Organisation’s criteria, and the criteria of the relevant European Wide Accrediting Organisation in their modality or method, where these exist. They respect the other sources of education, training and experience that they have received.
Principle 2.b: As practitioners, and as teachers or trainers, psychotherapists perform their duties on the basis of careful preparation and readiness so that their practice is of the highest standard and communication is accurate, current, and relevant.
Principle 2.c: Psychotherapists recognise the need for continuing education and personal development and are open to new procedures and changes in expectations and values over time.
Principle 2.d Psychotherapists recognise differences among people, such as those that may be associated with age, sex, socio-economic, and ethnic backgrounds or the special needs of those who might have been specifically disadvantaged. They obtain suitable training, experience, or counsel to assure competent and appropriate service when relating to all such persons.Principle 2.e: Psychotherapists responsible for decisions involving individuals or policies based on test results have an understanding of psychological or educational measurement, validation problems, and test research.
Principle 2.f: Psychotherapists recognise that personal problems and conflicts may interfere with professional effectiveness. Accordingly they refrain from undertaking any activity in which their personal problems are likely to lead to inadequate performance or harm to a client, colleague, student, or research participant. If engaged in such activity when they become aware of their personal problems, they seek competent professional assistance to determine whether they should suspend, terminate, or limit the scope of their professional activities.
Principle 2.g: Psychotherapists entering into new fields of activity ensure that they have completed all the training and professional requirements related to that field of activity, prior to practising, and that their activity in this new field is of the highest possible standard. They ensure that there is no dilution of, confusion or conflict with any current activity.
PRINCIPLE 3: MORAL & LEGAL STANDARDS
General Principle: Psychotherapists’ moral and ethical standards of behaviour are a personal matter to the same degree as they are for any other citizen, except where these may compromise the fulfilment of their professional responsibilities or reduce the public trust in psychotherapy & psychotherapists. Regarding their own personal behaviour, psychotherapists are sensitive to prevailing community standards and to the possible impact that conformity to or deviation from these standards may have upon the quality of their performance as psychotherapists. Psychotherapists are also aware of the possible impact of their public behaviour upon the ability of colleagues to perform their professional duties.
Principle 3.a: As professionals, psychotherapists act in accord with the principles of EAP and their National Awarding Organisation’s (NAO) and their institute or association’s standards and guidelines related to practice. Psychotherapists also adhere to relevant governmental laws and regulations. When European, national, provincial, organisational, or institutional laws, regulations, or practices are in conflict with EAP, the NAO, or their institution or association’s standards and guidelines, psychotherapists make known their commitment to EAP, their NAO & their institute or association’s standards and guidelines and, wherever possible, work toward a resolution of the conflict. As professionals, they are concerned with the development of such legal and quasi-legal regulations that best serve the public interest, and they work toward changing existing regulations that are not beneficial to the public interest.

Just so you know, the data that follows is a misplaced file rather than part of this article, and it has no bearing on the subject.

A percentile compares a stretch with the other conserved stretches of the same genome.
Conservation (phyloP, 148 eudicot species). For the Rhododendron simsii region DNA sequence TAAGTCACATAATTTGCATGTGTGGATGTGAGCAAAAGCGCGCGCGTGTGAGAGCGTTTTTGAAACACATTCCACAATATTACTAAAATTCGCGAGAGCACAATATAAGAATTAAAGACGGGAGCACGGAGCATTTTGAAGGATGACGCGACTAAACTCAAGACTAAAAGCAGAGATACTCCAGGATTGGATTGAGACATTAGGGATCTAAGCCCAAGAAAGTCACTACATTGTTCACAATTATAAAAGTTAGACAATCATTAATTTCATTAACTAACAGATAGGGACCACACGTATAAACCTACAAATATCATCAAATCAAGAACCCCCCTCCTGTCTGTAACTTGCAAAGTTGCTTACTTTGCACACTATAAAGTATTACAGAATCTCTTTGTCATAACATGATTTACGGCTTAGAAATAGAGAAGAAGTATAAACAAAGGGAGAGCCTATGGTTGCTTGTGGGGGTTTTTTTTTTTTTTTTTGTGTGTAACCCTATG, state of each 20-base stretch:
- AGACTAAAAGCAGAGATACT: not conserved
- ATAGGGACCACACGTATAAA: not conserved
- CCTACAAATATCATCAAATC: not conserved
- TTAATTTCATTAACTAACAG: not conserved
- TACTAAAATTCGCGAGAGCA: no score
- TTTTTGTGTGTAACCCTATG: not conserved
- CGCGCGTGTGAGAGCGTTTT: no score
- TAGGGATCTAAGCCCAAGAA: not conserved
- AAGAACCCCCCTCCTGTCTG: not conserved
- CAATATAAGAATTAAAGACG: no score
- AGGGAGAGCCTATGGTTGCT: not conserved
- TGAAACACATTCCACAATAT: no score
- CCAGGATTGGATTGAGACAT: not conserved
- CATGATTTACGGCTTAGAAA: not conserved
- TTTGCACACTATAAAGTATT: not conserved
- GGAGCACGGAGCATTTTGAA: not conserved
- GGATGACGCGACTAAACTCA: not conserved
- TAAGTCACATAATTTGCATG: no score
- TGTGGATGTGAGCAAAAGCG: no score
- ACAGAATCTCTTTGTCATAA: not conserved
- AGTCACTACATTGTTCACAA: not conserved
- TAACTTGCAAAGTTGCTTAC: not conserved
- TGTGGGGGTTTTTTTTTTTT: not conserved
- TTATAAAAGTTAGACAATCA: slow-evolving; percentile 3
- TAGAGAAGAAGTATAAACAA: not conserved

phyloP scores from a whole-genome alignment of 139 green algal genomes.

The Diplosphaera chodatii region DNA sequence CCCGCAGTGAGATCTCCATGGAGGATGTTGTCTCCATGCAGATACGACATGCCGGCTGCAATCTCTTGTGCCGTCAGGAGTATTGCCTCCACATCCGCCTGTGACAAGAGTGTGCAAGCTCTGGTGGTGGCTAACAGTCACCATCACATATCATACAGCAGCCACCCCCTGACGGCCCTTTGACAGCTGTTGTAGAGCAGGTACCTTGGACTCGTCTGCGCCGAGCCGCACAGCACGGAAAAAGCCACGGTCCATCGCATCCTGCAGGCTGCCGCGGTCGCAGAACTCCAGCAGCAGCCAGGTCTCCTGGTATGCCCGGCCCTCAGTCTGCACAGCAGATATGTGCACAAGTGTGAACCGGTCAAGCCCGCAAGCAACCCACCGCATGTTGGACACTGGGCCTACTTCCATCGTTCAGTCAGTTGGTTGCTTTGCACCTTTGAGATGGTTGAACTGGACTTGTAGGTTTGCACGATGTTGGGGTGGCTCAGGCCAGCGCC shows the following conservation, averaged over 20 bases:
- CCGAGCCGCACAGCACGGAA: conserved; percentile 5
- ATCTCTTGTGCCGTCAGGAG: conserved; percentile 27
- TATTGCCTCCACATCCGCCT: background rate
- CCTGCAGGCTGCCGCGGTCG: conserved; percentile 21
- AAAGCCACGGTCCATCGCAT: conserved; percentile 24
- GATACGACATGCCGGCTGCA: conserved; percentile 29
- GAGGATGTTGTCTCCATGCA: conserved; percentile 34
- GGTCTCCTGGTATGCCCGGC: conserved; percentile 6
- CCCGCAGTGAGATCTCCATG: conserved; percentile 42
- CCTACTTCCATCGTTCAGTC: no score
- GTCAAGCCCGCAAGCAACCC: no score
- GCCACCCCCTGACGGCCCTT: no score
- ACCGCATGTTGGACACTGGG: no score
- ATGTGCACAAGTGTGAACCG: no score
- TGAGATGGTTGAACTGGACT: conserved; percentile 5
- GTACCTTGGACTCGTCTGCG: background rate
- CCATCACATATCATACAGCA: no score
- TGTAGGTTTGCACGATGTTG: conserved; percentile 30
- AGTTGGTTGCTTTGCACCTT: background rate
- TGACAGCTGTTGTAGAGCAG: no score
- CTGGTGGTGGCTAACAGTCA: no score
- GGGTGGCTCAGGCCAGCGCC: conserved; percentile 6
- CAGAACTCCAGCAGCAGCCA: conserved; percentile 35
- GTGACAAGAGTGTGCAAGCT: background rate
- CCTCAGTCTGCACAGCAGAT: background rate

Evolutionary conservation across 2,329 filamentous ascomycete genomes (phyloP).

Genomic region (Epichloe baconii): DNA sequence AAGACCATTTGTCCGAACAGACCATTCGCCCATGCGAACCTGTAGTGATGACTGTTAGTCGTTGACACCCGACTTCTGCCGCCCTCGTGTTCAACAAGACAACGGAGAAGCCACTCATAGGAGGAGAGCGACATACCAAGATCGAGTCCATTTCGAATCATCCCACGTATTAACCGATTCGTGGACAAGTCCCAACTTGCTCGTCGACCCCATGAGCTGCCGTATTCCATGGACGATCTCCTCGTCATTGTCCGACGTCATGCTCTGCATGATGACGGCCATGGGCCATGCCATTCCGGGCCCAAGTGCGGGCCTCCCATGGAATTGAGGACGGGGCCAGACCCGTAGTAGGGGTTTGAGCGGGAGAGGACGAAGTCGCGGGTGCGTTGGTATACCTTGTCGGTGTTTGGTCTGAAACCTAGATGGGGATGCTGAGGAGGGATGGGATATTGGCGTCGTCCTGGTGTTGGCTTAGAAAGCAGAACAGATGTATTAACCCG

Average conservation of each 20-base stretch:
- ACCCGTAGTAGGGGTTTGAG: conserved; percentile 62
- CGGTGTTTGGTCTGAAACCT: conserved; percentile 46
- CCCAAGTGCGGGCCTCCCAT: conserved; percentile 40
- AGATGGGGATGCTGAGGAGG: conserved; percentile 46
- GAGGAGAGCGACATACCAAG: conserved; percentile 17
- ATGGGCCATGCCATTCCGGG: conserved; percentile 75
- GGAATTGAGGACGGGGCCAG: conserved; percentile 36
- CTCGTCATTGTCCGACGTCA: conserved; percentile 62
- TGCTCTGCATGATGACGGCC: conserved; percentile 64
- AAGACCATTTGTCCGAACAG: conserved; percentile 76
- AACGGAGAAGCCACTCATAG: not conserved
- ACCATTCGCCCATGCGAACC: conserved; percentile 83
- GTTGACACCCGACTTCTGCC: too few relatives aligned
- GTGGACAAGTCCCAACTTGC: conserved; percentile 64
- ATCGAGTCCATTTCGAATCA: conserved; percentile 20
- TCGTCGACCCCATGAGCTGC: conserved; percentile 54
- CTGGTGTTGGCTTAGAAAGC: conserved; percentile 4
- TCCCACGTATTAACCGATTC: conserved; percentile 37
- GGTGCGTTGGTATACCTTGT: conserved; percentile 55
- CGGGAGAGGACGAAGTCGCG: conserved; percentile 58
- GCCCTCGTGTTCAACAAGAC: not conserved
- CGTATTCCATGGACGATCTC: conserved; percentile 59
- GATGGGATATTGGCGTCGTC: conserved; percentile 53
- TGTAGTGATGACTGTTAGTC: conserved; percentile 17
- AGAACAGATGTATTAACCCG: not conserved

Principle 3.b: As employees or employers, psychotherapists do not engage in or condone any practices that are inhumane or that result in illegal or unjustifiable actions. Such practices include, but are not limited to, those based on considerations of race, handicap, age, gender, sexual preference, religion, or national origin in practice, in hiring, promotion, or training.
Principle 3.c: In their professional roles, psychotherapists avoid any action that will violate or diminish the human, legal and civil rights of clients or others who may be affected.
Principle 3.d: As practitioners, teachers, trainers and researchers, psychotherapists are aware of the fact that their personal values may affect their communication, the use of techniques, selection and presentation of views or materials and the nature or implementation of research. When dealing with topics that may give offence, they recognise and respect the diverse attitudes and individual sensitivities that clients, students, trainees or subjects may have towards such matters.
PRINCIPLE 4. CONFIDENTIALITY
General Principle: Psychotherapists have a primary obligation to respect the confidentiality of information obtained from persons in the course of their work as psychotherapists. They reveal such information to others only with the consent of the person (or the person’s legal representative), except in those unusual circumstances in which not to do so would probably result in clear danger to the person or to others. Psychotherapists inform their clients of the legal limits of confidentiality. Consent to reveal information to others would normally be obtained in writing from the person concerned.
Principle 4.a: Information obtained in clinical or consulting relationships, or evaluating data concerning children, students, employees, and others, is discussed only for professional purposes and only with persons clearly concerned with the case. Written and oral reports present only data germane to the purposes of the evaluation or for a referral, and every effort is made to avoid undue invasion of privacy.